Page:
One-year-old Maleah Williams was in her mother’s arms on Christmas Day in a parking lot where other children were playing with their new toys when she was shot in the head in a drive-by shooting. The Chapel Hill, North Carolina, toddler died three days later. What made her death even more hideous is that it wasn’t an anomaly.
Twenty-six other people — including the owner of a barbershop in Alabama, a Texas grandfather and a young couple in Ohio — were shot and killed on Christmas Day 2015, according to the Gun Violence Archive. It counted 63 other people injured by gun violence in a tally that didn’t include suicides. In all, as The Washington Post’s Christopher Ingraham observed, more people died in the United States on Christmas Day from shootings than the number of people killed in gun homicides in an entire year in Austria, New Zealand, Norway, Slovenia, Estonia, Bermuda, Hong Kong and Iceland combined.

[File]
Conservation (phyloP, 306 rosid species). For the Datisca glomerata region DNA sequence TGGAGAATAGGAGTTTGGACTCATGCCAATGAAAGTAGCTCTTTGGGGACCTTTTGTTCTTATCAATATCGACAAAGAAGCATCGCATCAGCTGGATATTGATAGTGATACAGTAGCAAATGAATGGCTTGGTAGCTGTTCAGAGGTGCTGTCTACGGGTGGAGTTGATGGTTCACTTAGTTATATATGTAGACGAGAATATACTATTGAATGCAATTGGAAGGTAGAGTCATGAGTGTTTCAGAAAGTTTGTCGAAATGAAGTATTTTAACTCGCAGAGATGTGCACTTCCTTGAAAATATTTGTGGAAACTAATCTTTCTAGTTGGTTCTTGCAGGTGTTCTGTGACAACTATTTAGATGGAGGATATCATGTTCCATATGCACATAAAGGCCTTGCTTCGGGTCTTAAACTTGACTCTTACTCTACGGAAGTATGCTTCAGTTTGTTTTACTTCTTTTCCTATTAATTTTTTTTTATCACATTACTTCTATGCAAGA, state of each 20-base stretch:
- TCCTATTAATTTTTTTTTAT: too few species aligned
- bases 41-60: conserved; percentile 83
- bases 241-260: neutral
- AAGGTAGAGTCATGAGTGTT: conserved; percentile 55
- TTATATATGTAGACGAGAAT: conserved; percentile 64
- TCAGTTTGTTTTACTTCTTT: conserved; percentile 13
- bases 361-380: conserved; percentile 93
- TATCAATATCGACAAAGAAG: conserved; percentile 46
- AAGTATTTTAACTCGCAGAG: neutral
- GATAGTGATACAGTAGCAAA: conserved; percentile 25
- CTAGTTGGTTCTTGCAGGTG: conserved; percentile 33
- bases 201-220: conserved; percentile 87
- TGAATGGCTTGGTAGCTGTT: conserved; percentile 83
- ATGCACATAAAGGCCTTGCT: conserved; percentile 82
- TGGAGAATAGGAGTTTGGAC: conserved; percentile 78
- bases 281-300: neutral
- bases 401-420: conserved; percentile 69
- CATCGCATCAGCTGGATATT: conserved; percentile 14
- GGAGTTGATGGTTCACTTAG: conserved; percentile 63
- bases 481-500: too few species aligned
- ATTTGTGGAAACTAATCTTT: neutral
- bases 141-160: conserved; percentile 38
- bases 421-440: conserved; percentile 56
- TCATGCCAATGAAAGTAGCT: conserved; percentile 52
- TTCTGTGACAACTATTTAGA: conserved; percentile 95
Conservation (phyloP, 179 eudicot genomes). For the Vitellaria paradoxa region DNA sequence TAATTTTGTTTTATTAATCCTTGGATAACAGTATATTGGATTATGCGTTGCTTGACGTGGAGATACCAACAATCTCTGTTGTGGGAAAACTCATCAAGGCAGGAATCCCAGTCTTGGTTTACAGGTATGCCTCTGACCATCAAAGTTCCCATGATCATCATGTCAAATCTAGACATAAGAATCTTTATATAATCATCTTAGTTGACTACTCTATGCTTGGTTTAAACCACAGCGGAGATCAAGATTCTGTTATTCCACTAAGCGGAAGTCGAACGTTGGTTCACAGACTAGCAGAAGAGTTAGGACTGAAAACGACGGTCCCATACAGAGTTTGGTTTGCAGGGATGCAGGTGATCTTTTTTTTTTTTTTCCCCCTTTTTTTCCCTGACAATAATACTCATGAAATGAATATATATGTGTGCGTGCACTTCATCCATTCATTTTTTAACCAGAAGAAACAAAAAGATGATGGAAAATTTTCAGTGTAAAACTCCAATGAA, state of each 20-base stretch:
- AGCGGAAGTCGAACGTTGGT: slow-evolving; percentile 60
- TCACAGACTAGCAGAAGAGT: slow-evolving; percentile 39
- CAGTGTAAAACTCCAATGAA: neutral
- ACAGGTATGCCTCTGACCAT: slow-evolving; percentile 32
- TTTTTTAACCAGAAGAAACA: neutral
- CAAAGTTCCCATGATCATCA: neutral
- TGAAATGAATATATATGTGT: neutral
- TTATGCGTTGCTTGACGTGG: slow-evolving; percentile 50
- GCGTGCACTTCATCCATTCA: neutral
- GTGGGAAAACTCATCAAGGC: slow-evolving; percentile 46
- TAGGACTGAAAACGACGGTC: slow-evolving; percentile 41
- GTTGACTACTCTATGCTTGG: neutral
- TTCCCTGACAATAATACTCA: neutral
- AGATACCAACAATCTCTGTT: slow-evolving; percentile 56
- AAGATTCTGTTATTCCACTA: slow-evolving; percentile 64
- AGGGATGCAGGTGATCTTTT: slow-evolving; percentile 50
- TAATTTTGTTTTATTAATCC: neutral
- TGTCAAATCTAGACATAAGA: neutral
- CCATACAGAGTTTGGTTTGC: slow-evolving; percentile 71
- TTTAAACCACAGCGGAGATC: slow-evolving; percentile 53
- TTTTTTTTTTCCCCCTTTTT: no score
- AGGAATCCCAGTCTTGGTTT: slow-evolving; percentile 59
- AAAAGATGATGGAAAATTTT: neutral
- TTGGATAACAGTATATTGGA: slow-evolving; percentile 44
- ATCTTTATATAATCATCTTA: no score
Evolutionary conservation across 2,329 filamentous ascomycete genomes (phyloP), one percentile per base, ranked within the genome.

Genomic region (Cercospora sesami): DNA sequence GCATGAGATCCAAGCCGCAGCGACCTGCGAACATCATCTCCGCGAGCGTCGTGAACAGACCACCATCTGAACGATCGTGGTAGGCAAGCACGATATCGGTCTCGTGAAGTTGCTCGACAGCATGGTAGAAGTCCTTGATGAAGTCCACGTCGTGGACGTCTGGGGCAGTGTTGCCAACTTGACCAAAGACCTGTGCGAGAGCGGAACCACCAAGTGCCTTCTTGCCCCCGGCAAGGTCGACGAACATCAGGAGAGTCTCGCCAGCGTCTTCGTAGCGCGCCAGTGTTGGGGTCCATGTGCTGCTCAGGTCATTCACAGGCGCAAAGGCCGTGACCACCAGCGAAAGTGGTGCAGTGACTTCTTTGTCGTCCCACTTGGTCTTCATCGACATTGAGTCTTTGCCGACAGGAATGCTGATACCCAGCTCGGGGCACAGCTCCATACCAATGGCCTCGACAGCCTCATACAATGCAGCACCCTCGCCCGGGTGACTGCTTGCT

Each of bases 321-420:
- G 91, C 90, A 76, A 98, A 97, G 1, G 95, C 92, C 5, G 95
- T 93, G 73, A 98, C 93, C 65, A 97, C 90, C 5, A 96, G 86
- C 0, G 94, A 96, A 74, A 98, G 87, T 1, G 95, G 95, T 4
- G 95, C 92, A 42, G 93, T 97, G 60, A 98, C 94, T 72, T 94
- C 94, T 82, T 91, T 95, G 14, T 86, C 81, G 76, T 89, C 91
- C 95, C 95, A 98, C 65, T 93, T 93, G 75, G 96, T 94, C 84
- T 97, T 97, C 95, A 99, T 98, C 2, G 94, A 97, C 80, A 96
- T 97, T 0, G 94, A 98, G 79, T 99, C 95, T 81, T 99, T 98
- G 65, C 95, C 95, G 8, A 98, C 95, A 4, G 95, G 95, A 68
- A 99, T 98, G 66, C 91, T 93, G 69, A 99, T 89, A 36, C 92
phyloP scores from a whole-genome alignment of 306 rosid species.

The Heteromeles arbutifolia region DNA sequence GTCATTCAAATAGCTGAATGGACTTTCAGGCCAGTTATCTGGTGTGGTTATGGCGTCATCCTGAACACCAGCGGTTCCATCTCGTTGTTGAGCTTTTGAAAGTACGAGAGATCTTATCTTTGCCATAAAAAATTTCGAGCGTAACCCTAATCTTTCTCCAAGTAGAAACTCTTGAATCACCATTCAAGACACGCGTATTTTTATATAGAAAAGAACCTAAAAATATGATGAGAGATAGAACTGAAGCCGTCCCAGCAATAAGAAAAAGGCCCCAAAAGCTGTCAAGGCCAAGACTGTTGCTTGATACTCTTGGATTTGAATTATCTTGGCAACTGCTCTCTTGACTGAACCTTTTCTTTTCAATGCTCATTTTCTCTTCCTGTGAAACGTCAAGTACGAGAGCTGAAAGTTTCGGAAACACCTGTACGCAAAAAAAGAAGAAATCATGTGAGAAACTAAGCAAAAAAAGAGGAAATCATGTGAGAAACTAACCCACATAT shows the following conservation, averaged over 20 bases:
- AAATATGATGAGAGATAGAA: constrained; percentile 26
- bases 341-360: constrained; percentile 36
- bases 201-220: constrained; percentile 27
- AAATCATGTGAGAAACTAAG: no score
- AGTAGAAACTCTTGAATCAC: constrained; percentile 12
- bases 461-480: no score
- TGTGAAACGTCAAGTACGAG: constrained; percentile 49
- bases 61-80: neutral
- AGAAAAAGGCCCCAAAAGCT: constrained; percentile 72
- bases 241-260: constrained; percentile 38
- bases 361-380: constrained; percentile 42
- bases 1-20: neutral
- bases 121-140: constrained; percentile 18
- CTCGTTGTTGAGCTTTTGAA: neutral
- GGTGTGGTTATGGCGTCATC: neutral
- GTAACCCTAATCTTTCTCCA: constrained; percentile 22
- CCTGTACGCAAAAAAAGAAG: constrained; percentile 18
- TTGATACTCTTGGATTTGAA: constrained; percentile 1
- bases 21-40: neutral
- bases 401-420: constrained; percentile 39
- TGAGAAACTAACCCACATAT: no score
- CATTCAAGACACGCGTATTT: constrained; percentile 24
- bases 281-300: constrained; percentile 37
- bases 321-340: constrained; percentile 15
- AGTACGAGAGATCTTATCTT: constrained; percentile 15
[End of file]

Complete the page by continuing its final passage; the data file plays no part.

What sets the United States apart from these other countries is, of course, our irresponsibly lax policies on gun ownership. Weapons with military features that are designed for war are legally available to civilians. Any controls that do exist are weak and easy to circumvent.
That Maleah was one of nearly 700 children younger than 12 who were killed or injured in gun violence in 2015 is a national disgrace. That there were 2,671 other children between ages 12 and 17 who were killed or injured is a further abomination.
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2016 is starting; we hope for meaningful action so that it won’t end like other years, with another grim year-end tally cataloging the lives needlessly lost because of guns and easy access to them.